And lastly, we would be interested to know what recommendation did your organisation give, if any, on how to vote in the 2009 European elections, and what your reasoning for your decision was.
Socialist Party representative on the Tusc steering committee
CPGB to Tusc
February 10 2010
Many thanks for your email of February 3.
Tusc can potentially make a contribution to the fight for principled left unity. This is why we welcome the new organisation, criticisms of its political platform notwithstanding.
The CPGB has a consistent record of fighting to overcome divisions on the left. This is why we have approached the Tusc steering committee to stand three of our comrades under the umbrella of the coalition in the forthcoming general election. This would be a small, but not insignificant, step in the direction of unity on the left, a move that is urgently needed, as our class faces up to the coming onslaught on our rights and conditions.
It is in this context that we would criticise the whole notion of asking groups (all groups, or an awkward few?) to meet a set of implicit quantative conditions as a precondition of entry. This conveys a certain arrogance: sad to say no left group in Britain has anything approaching mass influence, let alone a mass membership. Organisationally we are all small.
Full membership of the CPGB is not counted in the thousands or the even the hundreds. Nor do we boast of trade union general secretaries or national executive committee members.
Of course, as with most left groups, our membership is exceedingly hard working, dedicated and self-sacrificing. We can certainly raise the money needed to run three or four general election candidates.
However, the main thing the CPGB would bring to Tusc is political influence. Our weekly paper is read by thousands of leftwingers in this country and beyond. If the CPGB were to be welcomed into the coalition this would send a tremendously positive message. Not only to the trade union officials but beyond to the entire working class. It would show that Tusc is serious unity initiative and will help build a real momentum.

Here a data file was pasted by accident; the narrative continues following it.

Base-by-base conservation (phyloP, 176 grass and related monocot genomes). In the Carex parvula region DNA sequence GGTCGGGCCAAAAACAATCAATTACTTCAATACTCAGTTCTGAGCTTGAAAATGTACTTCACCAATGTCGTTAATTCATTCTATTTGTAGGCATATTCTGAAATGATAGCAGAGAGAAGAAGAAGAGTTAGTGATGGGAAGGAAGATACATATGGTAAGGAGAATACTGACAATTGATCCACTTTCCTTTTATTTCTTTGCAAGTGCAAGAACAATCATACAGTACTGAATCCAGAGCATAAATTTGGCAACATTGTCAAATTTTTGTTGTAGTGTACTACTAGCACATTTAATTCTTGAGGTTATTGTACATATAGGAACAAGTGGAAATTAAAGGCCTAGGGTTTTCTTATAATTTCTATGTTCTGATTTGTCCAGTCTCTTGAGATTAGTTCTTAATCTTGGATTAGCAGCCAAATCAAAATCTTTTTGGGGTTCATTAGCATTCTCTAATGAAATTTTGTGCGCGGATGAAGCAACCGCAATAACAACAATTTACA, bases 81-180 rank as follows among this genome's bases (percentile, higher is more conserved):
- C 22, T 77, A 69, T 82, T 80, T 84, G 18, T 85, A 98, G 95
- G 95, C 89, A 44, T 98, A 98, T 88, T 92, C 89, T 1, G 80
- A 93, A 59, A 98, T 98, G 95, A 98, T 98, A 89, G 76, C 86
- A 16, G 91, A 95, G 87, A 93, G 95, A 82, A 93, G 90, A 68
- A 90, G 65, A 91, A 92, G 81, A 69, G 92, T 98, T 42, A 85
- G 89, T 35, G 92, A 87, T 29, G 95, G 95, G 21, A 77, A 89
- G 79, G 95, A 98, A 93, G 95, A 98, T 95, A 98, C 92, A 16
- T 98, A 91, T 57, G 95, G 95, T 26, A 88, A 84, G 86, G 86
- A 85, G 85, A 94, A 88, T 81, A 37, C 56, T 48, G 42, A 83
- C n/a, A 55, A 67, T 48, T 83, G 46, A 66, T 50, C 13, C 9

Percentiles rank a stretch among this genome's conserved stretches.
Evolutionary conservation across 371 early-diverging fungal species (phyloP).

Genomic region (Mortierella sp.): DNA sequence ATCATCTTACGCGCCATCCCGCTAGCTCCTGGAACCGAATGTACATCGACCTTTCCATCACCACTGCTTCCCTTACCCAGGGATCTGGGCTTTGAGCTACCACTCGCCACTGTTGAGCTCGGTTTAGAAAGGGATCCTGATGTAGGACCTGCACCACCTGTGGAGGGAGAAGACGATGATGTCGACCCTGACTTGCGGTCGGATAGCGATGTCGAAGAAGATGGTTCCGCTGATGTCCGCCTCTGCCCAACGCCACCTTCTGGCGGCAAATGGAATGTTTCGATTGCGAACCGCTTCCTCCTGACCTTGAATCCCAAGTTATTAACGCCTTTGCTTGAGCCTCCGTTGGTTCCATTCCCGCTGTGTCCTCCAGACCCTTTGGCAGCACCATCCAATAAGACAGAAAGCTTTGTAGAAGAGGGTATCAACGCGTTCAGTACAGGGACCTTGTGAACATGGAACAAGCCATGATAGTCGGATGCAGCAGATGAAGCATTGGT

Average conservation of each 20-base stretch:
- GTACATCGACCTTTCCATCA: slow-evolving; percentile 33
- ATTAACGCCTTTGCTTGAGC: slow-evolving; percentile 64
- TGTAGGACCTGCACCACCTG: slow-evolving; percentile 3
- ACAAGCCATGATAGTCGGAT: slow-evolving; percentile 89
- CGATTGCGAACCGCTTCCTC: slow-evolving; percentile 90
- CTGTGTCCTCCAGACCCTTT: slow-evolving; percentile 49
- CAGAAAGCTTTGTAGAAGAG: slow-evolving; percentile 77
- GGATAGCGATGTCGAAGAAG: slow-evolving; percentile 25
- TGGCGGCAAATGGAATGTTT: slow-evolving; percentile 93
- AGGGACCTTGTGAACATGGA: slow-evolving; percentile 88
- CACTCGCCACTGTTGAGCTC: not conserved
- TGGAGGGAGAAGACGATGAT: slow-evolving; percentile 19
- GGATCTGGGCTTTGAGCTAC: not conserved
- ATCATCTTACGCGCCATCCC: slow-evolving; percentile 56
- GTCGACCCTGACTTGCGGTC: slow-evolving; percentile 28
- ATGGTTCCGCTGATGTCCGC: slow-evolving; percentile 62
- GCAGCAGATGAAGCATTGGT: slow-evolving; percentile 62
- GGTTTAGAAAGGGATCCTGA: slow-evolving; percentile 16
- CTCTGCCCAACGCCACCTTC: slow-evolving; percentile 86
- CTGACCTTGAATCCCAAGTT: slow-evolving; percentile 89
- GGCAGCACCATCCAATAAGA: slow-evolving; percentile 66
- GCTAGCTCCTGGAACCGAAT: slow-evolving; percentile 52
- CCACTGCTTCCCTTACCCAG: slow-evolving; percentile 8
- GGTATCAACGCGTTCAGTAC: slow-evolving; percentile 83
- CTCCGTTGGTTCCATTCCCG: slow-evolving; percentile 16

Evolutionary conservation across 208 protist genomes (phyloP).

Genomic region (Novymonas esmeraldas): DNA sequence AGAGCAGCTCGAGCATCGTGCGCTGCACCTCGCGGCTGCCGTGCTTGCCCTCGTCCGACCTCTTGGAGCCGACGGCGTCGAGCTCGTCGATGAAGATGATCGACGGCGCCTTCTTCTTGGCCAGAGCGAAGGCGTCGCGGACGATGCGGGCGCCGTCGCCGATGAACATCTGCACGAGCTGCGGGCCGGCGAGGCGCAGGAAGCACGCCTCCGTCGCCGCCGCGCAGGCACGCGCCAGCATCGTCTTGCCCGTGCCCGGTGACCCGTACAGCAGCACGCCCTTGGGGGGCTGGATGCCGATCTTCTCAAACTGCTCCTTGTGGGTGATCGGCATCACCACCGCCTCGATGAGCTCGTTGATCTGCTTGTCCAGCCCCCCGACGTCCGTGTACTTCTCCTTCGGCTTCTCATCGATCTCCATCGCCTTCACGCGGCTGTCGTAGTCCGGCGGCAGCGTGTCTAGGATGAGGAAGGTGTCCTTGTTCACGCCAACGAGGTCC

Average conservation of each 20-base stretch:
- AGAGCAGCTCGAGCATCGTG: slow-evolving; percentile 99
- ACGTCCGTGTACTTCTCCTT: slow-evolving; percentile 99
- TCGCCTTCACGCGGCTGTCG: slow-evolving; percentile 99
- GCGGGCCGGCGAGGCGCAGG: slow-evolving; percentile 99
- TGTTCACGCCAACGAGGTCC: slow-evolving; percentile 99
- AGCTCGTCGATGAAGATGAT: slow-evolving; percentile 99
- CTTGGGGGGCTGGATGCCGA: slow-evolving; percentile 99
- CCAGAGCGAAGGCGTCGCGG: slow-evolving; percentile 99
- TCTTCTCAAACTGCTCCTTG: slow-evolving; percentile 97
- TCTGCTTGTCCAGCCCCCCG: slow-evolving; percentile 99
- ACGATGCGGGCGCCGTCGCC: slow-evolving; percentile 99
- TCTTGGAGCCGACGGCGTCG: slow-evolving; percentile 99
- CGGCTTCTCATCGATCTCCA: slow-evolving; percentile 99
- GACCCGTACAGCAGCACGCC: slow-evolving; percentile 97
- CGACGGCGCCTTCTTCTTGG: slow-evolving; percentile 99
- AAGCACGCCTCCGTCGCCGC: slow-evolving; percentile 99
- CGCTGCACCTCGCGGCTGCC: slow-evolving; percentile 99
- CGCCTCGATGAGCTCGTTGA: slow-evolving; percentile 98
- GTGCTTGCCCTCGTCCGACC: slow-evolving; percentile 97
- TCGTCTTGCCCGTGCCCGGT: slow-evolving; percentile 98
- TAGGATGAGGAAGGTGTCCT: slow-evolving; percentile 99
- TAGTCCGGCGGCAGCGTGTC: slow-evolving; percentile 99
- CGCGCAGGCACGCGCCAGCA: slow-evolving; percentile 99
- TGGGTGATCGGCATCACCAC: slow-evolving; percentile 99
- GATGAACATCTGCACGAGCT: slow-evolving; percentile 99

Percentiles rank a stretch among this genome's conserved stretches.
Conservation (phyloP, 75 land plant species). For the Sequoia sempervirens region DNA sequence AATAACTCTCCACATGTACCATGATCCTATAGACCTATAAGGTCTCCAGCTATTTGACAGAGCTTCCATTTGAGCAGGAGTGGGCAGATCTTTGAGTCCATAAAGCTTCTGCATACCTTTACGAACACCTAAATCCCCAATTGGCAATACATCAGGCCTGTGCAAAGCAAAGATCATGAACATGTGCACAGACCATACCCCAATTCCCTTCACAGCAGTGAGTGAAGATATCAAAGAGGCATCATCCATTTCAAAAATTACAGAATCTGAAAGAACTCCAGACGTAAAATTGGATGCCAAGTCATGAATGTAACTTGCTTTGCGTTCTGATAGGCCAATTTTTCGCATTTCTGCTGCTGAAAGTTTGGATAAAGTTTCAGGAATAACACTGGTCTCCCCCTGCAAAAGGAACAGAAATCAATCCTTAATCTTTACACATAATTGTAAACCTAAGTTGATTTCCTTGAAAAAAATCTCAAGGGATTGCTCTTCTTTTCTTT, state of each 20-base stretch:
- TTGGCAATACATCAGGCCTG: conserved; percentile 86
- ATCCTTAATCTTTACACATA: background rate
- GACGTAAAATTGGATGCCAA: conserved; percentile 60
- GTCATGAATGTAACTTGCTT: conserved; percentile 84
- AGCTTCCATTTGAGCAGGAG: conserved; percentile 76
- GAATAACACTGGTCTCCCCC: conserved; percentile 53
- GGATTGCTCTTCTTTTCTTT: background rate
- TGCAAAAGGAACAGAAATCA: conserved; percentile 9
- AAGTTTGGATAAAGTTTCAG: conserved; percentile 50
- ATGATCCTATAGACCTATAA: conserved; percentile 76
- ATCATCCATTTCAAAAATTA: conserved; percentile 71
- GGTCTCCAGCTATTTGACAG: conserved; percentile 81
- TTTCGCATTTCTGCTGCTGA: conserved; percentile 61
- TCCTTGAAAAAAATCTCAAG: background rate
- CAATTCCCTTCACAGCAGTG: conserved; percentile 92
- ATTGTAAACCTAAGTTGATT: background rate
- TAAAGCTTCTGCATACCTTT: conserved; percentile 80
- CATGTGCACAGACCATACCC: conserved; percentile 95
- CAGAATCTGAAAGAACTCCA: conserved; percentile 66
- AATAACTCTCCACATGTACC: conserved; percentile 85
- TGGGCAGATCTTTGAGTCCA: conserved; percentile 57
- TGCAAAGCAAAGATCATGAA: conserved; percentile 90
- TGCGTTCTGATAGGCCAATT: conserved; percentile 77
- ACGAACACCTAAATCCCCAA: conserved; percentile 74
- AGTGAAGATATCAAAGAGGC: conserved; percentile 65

On the other hand, turning us down on spurious arithmetical grounds would be seen as just another version of the Labour Party’s bans and proscriptions. Entirely the wrong message.
You ask about our record of electoral activity. The electoral record of the CPGB from 1920 until the opportunist liquidation in 1991 is well known. Since we took the name of our Party, our comrades have contested numerous national, local and European elections, starting with four candidates in the April 1992 general election. Overall, our results have been no worse than the standard left, non-Labour vote.
In the June 2009 European elections, the CPGB recommended a vote for any working class candidates prepared to openly commit to some basic principles of genuine internationalism and republican democracy. It was in this spirit that we approached No2EU candidates, despite our openly stated position that the organisation’s platform was tainted with left nationalism. We oppose calls for British withdrawal from the European Union and the break-up of Britain. The working class must overcome capitalism on a global scale and towards that end are best be advised to fight for state power throughout the continent of Europe.
At the end of the day, we supported Labour and did not recommend a vote for any No2EU slate. We would have done so, had its lead candidates publicly committed to positions which ought not to be controversial for socialists - for working class unity on a European level; for a militant programme of democracy, not a return to the constitutional arrangements of the UK in 1972; for a practical, fighting unity with migrant workers as our comrades and against the poisonous notion of regarding them as simply the fallout of “social dumping”.
From our point of view, the political platform of Tusc is more healthy than that of No2EU - an improvement that allows us to recommend an unconditional, though critical, vote for its slate as a whole and to seek to stand our own candidates under its banner.
We hope this has clarified things for you.
With communist greetings
On behalf of the Provisional Central Committee, Communist Party of Great Britain